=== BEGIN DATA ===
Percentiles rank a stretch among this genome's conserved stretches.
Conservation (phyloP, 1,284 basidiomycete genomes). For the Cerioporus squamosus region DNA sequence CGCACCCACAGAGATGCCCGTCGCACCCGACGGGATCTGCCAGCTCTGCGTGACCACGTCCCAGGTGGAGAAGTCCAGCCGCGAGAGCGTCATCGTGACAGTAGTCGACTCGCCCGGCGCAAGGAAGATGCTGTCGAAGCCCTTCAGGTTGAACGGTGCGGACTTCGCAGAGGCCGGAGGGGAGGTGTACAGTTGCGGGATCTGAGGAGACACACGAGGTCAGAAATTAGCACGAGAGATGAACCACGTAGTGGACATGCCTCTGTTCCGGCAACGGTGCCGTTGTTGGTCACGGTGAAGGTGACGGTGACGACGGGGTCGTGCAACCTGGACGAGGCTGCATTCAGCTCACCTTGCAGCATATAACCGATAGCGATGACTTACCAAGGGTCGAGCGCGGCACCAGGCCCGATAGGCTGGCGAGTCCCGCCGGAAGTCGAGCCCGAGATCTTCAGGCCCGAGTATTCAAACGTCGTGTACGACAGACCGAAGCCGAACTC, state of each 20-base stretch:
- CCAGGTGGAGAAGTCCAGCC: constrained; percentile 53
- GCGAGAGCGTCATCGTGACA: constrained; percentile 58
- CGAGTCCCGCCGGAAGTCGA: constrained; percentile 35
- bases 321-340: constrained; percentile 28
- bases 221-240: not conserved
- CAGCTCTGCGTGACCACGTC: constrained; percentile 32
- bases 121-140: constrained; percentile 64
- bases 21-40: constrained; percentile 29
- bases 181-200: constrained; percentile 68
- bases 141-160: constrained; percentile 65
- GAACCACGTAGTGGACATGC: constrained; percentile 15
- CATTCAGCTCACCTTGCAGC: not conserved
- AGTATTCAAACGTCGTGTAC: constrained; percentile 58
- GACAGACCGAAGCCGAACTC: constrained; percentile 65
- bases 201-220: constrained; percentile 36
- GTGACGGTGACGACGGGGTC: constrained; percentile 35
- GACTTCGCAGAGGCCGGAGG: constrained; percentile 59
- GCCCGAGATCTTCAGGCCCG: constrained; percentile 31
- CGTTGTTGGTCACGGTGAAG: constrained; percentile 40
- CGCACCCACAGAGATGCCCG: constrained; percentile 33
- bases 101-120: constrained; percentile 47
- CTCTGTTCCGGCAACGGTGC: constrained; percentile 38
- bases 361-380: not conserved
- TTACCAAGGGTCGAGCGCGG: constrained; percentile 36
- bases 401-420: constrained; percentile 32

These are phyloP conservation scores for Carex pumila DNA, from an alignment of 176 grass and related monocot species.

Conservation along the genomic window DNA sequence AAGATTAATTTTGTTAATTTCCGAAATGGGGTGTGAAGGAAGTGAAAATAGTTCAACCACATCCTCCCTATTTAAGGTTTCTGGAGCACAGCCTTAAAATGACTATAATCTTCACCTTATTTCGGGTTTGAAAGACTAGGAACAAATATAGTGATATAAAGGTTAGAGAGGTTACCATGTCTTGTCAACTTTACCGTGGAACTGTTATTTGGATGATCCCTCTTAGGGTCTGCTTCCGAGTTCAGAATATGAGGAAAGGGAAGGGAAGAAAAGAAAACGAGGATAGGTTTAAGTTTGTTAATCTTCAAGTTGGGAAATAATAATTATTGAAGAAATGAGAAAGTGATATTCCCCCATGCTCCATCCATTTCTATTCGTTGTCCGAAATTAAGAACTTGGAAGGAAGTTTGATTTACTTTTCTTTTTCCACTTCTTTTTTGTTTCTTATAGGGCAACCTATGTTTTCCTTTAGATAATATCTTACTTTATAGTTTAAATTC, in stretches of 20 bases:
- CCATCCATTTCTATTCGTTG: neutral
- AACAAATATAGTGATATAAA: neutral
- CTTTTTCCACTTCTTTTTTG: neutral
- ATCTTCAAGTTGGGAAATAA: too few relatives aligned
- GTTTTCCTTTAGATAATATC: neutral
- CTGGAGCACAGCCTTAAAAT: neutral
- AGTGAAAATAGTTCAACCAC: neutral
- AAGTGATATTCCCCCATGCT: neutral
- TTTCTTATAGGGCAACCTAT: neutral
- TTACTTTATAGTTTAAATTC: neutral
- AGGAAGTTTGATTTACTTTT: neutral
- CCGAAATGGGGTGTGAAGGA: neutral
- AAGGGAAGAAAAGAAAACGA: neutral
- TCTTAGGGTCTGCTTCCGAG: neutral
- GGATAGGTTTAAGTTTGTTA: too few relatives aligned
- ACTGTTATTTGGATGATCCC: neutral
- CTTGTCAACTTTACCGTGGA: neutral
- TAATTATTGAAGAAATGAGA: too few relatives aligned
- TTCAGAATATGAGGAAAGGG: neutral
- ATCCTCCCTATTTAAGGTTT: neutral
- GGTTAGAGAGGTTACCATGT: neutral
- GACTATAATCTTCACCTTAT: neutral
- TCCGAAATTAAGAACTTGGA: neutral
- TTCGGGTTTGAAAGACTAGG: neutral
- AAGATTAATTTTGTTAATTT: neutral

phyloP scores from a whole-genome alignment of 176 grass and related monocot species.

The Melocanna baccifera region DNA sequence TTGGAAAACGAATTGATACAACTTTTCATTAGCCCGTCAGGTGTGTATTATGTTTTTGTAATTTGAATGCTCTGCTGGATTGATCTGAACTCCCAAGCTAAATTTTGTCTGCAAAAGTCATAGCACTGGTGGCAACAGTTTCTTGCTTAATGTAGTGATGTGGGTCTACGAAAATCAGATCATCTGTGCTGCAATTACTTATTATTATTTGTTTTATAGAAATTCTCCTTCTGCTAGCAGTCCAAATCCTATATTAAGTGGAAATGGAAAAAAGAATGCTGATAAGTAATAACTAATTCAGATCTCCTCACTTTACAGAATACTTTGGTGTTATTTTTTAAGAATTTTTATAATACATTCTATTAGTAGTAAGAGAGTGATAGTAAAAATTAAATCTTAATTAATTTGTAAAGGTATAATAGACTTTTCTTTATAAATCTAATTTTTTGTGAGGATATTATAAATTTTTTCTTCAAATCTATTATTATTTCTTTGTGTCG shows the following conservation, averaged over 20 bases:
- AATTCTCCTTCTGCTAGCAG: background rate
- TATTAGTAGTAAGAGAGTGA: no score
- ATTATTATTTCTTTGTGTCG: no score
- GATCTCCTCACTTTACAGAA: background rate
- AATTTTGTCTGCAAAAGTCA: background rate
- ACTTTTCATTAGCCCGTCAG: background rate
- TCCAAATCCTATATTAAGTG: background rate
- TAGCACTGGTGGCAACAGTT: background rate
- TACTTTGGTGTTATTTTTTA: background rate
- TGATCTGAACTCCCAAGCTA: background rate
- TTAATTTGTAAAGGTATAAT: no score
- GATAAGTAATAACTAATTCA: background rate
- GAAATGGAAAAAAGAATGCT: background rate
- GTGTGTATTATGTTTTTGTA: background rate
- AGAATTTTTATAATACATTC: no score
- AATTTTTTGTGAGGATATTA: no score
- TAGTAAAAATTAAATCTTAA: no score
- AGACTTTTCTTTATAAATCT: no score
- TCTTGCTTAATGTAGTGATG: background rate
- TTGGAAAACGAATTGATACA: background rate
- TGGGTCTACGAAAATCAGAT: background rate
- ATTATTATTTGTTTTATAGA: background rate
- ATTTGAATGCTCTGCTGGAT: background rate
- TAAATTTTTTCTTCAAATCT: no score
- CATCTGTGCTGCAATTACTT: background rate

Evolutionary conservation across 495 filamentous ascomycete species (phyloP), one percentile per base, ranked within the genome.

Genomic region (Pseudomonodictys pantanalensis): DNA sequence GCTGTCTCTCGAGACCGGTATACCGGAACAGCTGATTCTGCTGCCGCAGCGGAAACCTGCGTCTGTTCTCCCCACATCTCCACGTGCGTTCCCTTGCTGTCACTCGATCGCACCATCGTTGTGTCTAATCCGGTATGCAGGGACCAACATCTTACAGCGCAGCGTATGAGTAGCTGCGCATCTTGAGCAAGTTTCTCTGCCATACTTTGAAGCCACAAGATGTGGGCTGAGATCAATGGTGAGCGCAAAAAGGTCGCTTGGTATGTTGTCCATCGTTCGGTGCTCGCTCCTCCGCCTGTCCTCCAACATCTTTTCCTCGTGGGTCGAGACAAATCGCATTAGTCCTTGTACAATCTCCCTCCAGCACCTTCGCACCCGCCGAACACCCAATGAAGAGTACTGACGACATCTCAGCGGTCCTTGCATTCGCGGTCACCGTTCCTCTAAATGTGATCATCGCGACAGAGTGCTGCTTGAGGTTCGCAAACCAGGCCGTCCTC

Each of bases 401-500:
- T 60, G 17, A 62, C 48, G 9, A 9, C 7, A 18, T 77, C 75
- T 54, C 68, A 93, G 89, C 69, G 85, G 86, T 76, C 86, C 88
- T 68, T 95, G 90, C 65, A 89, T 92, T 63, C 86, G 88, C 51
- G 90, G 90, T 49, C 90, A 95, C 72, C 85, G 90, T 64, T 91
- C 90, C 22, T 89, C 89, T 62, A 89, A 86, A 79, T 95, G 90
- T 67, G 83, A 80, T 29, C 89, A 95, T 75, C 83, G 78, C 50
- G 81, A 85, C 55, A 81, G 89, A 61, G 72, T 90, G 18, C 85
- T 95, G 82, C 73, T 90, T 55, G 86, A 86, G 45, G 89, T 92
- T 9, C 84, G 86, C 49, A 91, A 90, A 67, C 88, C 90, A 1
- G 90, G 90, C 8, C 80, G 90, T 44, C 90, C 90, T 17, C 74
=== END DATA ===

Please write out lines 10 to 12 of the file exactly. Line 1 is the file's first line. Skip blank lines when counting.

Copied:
- bases 21-40: constrained; percentile 29
- bases 181-200: constrained; percentile 68
- bases 141-160: constrained; percentile 65